Under recent tax legislation, the deduction for miscellaneous expenses has been eliminated, effective for 2018 through 2025. This wipes out any write-off for employee business expenses you pay out of your own pocket.
However, employers will often agree to authorize a plan that reimburses business expenses, like those involving travel. As a result, reimbursements you get from your employer may be tax-free to you, while the payments remain deductible by the company.
Your employer’s accountable plan
Your employer may authorize a plan that reimburses travel expenses by using an accountable plan, which helps ensure that expenses qualify for favorable tax treatment. The plan complies with tough IRS rules requiring substantiation for the date, time, place, amount and business purpose of business travel. Similarly, an accountable plan may be used to reimburse employees for the cost of tools, uniforms or other expenses.
In order for an accountable plan to qualify for tax breaks, it must meet the following requirements (and you can help):
- The expenses must have a business connection. The plan may reimburse your travel expenses to a distant location on behalf of the company, but not a disguised vacation. For instance, if you go on a business trip and spend most of the time lying on the beach drinking margaritas, your expenses likely won’t be considered related to business. It may be a good idea to confirm with your employer what type of expenses qualify before you go on a business trip.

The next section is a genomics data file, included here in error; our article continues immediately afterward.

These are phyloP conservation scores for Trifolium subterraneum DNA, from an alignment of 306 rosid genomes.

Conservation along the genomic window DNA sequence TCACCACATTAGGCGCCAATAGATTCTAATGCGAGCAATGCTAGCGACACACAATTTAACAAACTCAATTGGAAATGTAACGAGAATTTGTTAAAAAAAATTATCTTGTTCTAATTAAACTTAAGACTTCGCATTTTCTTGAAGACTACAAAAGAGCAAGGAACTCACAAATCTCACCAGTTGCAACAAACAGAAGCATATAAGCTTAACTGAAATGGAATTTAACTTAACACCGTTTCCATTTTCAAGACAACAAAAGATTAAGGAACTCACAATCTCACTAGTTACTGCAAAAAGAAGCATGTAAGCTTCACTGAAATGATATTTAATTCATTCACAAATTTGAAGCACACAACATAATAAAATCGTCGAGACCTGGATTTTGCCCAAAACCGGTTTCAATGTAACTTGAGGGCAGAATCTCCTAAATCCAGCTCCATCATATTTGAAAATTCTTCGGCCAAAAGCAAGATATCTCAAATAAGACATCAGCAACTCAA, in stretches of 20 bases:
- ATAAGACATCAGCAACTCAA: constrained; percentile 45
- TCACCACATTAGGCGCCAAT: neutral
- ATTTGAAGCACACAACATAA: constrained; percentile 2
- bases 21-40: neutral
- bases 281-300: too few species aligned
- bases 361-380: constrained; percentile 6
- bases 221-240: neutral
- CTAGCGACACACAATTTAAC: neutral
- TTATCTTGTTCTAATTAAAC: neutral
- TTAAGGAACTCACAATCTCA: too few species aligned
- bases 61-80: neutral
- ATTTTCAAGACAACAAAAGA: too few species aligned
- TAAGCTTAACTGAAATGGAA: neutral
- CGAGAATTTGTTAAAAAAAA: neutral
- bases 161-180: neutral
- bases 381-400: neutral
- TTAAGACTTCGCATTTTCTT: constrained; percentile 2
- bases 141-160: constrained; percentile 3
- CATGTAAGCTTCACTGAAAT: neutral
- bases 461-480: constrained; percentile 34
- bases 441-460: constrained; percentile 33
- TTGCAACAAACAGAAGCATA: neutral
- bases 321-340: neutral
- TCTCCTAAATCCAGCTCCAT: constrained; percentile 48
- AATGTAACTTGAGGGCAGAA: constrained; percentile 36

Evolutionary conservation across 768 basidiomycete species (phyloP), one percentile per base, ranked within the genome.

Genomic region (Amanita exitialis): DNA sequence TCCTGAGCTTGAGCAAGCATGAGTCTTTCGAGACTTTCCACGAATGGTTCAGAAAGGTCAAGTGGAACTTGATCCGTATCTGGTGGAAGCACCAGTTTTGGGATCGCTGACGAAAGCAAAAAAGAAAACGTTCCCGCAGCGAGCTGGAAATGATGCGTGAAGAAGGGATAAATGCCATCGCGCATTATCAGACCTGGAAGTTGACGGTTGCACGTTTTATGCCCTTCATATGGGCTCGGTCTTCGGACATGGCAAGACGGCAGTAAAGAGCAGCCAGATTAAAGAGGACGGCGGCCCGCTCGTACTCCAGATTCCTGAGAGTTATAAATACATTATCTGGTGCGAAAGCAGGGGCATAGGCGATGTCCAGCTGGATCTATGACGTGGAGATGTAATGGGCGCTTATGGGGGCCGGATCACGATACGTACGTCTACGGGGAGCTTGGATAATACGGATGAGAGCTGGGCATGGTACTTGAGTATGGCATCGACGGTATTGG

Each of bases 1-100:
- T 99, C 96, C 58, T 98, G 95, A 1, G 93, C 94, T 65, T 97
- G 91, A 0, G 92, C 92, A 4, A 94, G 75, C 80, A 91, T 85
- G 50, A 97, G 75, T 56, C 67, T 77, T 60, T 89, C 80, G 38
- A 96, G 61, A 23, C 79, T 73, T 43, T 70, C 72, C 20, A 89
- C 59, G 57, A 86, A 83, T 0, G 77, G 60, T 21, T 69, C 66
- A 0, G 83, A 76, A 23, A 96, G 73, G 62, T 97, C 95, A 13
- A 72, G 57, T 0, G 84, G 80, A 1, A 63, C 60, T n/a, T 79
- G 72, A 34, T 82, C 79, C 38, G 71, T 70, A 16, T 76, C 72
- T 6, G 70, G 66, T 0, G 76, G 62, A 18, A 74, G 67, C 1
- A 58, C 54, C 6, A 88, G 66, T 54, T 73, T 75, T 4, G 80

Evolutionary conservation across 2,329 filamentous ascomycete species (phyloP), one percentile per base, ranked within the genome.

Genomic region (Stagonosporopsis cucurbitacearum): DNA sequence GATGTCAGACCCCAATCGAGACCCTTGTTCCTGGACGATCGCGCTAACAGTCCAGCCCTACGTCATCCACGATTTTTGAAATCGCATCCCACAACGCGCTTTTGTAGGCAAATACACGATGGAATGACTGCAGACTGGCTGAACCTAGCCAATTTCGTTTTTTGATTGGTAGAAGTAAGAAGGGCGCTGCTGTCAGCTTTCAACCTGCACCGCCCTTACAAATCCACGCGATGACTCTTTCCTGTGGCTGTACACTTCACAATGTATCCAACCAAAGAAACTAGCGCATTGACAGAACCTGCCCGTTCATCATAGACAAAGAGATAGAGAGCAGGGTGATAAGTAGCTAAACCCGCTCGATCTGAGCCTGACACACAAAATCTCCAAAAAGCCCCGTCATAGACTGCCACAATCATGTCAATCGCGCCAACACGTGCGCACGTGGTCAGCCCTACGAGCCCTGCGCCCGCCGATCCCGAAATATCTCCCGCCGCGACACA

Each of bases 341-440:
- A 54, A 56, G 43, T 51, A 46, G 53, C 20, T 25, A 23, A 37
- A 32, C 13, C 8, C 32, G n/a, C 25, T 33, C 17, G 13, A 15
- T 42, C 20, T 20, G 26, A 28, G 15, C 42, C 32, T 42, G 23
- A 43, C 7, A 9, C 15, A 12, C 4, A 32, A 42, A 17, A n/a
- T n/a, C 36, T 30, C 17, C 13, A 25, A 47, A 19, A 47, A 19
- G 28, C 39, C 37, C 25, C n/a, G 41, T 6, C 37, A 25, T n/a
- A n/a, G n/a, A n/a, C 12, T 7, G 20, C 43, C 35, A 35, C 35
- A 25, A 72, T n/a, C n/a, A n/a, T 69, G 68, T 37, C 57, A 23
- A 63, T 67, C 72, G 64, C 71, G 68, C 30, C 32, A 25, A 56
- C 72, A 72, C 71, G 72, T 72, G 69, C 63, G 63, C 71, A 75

- Employees must account for expenses to the employer within a reasonable time. Usually, you’ll file the paperwork with the accounting department once you return from the trip. But this process can’t drag on for months. Ask your employer how much time you have to report your business expenses.
- Employees must return excess reimbursements within a reasonable time. For example, 90 days might be the max. You can avoid putting your tax breaks in jeopardy by asking your employer what the deadline is to return any excess when you first receive the reimbursements.
If the accountable plan doesn’t comply with these rules, payments won’t be deductible by your company. Even worse, you and other employees will be taxed on the reimbursements — even though you incurred the costs doing your job! Check with accounting to ensure the requirements are met.